DJ is correct in saying that the ez-b likely was sinking the current needed by the Mega through a ez-b serial I/O line. This is because the N-channel MOSFET you chose toggles the ground connection ON and OFF, but the Vin line passes right through and was always connected, since by default the N-channel MOSFET was not active and the ground line was open and the circuit looked for the path of least resistance to ground and that was through the ez-b. Unfortunately the Mega draws more than an I/O pin can handle.

I also verified this morning that a powered up ez-b does not power up a Mega through the serial lines, just in case someone had that question in the future.

What was really needed was a P-Channel MOSFET that toggles the Vin line ON and OFF.

As an example: In common H-bridge design, P-Channel FETs switch the positive voltage side of the circuit and N-Channel FETs switch the negative side, this is how they are designed to be used.


Okay, here's my lesson. I took the details for granted on sparkfun's site concerning the MOSFET Power Control Kit from reading the product summary it seemed like a good fit. What I failed to realize, do to my very limited understanding of electronics, was the very details that were not obvious on their site concerning the mosfet. I did not do the research I should have done even though I probably wouldn't have understood it. Since I did not understand mosfets or ic grounding I just day dreamed I was gonna be able to put the robot in a low power state using the mosfet as in turning off arduino and peripherals. The storm clouds were gathering and I decided to hook up two of these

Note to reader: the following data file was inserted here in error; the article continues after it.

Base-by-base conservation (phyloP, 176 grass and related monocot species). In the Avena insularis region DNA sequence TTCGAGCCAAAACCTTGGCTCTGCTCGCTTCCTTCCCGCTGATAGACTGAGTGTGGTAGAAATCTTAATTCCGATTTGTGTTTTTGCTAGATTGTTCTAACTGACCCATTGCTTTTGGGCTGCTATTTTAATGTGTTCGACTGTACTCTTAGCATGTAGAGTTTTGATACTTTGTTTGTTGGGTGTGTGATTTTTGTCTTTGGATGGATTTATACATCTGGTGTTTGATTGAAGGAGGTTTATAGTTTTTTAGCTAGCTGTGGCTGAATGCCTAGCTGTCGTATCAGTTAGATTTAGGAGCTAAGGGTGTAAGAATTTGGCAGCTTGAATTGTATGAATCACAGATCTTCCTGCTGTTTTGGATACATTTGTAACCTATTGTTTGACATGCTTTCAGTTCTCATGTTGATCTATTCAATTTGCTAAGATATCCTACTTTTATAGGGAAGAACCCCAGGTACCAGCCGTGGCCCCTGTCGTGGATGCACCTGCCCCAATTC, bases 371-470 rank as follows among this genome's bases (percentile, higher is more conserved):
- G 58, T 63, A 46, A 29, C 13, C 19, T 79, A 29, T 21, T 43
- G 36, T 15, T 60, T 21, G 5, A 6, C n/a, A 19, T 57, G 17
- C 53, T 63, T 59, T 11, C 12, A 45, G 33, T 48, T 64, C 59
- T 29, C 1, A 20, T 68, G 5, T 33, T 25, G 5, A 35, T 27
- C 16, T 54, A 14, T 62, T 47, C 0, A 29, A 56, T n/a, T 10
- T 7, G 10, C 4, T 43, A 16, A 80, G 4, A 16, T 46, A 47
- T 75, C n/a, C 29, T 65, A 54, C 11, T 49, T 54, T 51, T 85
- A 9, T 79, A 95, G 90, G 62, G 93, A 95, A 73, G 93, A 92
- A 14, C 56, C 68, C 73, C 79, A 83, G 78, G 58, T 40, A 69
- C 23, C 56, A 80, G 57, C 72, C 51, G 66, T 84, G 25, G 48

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NeoPixel Ring - 16

and crack! EZB goes down permanently! I assume because of the current draw and the grounding into the serial lines as I had removed the grounding wire on D0 thinking I was removing the grounding controlled by the mosfet. Serious bummed ezb no connects to ARC.

So, several lessons were learned here. Grounding what is and where's it going. Component research is a good idea. Finally, before I go cowboy maybe I should run my plan by the helpful experts here on this forum.

Blue smokes 3, Leversofpower 1. The struggle continues... eek


lol! Love that story - well written. We will help you get up and running:)


For other robot builders:

p channel mosfet is used on the positive side of the load whereas an n channel mosfet is used on the negative or ground side of the load. When triggered, a p channel mosfet connects the input on the load to the positive source whereas an n channel mosfet connects the output from the load to ground or the negative source.